Many solutions have been suggested to reduce the number of obstacles encountered by handicapped persons. However, it would be a mistake to assume that these solutions also resolve mobility issues encountered by seniors. And although the mobility impaired and seniors share many of the same limitations, these limitations are not all exactly the same.

Taking Seniors Needs into Account

As we age, most of us tend to encounter, to a certain degree, the same difficulties as the visually and mobility impaired.

Almost all seniors gradually experience various mobility-reducing physical conditions. They may develop:

  • balance disorders;
  • a fear of falling;
  • a fear of being jostled, even by accident;
  • a loss of eyesight affecting their ability to detect obstacles;
  • a loss of night-time vision (contrasts); and
  • a loss of bone density, increasing the potential negative consequences of any slip or fall.

At the same time, for seniors, walking less often can make their bones even more fragile and can cause other health issues. Therefore, it is in the public interest to make it easier for seniors to walk more. To achieve this goal, we must create safe walking conditions.

New Research and New Solutions

Research conducted by Marie-Soleil Cloutier and her collaborators at the National Scientific Research Institute has shown that seniors often cast their gaze downward when crossing an intersection. Is this related to a fear of falling? Other research projects conducted in France by Aurélie Dommes and her research team from the Transportation Research and Technology and Network Development Institute has indicated that seniors experience a higher degree of difficulty in crossing the second lane (opposite direction) of a two-way traffic roadway as they do not generally look at the traffic after starting to cross the roadway – these risks are exacerbated when crossing a roadway with a 60 km/h speed limit as opposed to a 40 km/h speed limit.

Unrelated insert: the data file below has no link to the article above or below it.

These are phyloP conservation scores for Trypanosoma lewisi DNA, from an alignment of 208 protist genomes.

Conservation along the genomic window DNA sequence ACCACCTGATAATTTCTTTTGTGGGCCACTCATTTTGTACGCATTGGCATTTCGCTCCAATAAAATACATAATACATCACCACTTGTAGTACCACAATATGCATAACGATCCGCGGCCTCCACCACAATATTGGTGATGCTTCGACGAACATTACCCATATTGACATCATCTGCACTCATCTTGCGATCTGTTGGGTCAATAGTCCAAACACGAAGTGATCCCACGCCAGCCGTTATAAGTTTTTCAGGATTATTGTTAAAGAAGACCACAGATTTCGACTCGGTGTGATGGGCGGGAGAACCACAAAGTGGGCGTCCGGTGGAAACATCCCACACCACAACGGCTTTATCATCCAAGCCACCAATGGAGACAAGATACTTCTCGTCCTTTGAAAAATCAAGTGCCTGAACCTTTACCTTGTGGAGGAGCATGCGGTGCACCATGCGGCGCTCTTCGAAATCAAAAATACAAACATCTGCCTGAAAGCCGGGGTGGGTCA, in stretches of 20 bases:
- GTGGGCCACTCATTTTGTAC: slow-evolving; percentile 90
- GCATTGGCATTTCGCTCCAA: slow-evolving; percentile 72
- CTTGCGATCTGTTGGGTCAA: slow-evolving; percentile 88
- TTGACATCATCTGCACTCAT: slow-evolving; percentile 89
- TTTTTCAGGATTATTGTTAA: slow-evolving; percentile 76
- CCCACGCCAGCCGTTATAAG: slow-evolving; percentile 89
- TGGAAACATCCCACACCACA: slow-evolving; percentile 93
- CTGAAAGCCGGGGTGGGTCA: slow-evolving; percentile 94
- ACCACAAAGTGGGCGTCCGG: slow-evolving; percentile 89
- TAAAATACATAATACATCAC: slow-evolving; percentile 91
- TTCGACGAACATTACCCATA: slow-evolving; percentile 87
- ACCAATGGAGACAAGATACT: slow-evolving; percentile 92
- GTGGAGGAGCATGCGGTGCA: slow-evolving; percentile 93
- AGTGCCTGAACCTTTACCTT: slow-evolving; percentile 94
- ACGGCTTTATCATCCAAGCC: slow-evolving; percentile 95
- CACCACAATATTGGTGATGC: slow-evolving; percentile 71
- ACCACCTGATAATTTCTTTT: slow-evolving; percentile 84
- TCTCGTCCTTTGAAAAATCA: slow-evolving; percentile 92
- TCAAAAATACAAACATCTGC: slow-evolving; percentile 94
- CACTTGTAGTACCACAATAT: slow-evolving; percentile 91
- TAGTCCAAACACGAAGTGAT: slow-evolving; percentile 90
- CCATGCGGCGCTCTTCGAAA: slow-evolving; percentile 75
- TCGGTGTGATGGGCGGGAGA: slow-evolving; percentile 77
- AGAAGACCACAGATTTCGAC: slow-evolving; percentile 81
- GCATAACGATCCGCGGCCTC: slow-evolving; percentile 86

The presence of vertical curbs, even only 13 mm tall, can present additional cognitive and motor problems for seniors, which adds to the time they need to cross the intersection. Based on this information, one could conclude that depressed sidewalks are a feasible solution. However these features create additional sloped areas, and present an additional risk for seniors, especially in winter conditions.

On a relatively flat street, why not look to eliminate changes in elevation along pedestrian walkways, while maintaining the minimum required cross-slope (2%) to ensure proper surface water drainage into the street?  There are many technical solutions available to improve the pedestrian environment. The simplest would be to build an elevated section of the roadway on axis with a driveway, which shifts the elevation change to drivers while maintaining the sidewalk on an even plane. In addition, the Guide de parcours sans obstacle provides a somewhat lukewarm support to the use of raised intersections at key locations, while favouring the use of depressed sidewalks.

In addition to developing new design solutions, we must also examine roadway maintenance and winter maintenance standards from the perspective of an aging population. Slight defects in sidewalk surfaces that would be of no consequence to most people can be quite problematic for some seniors.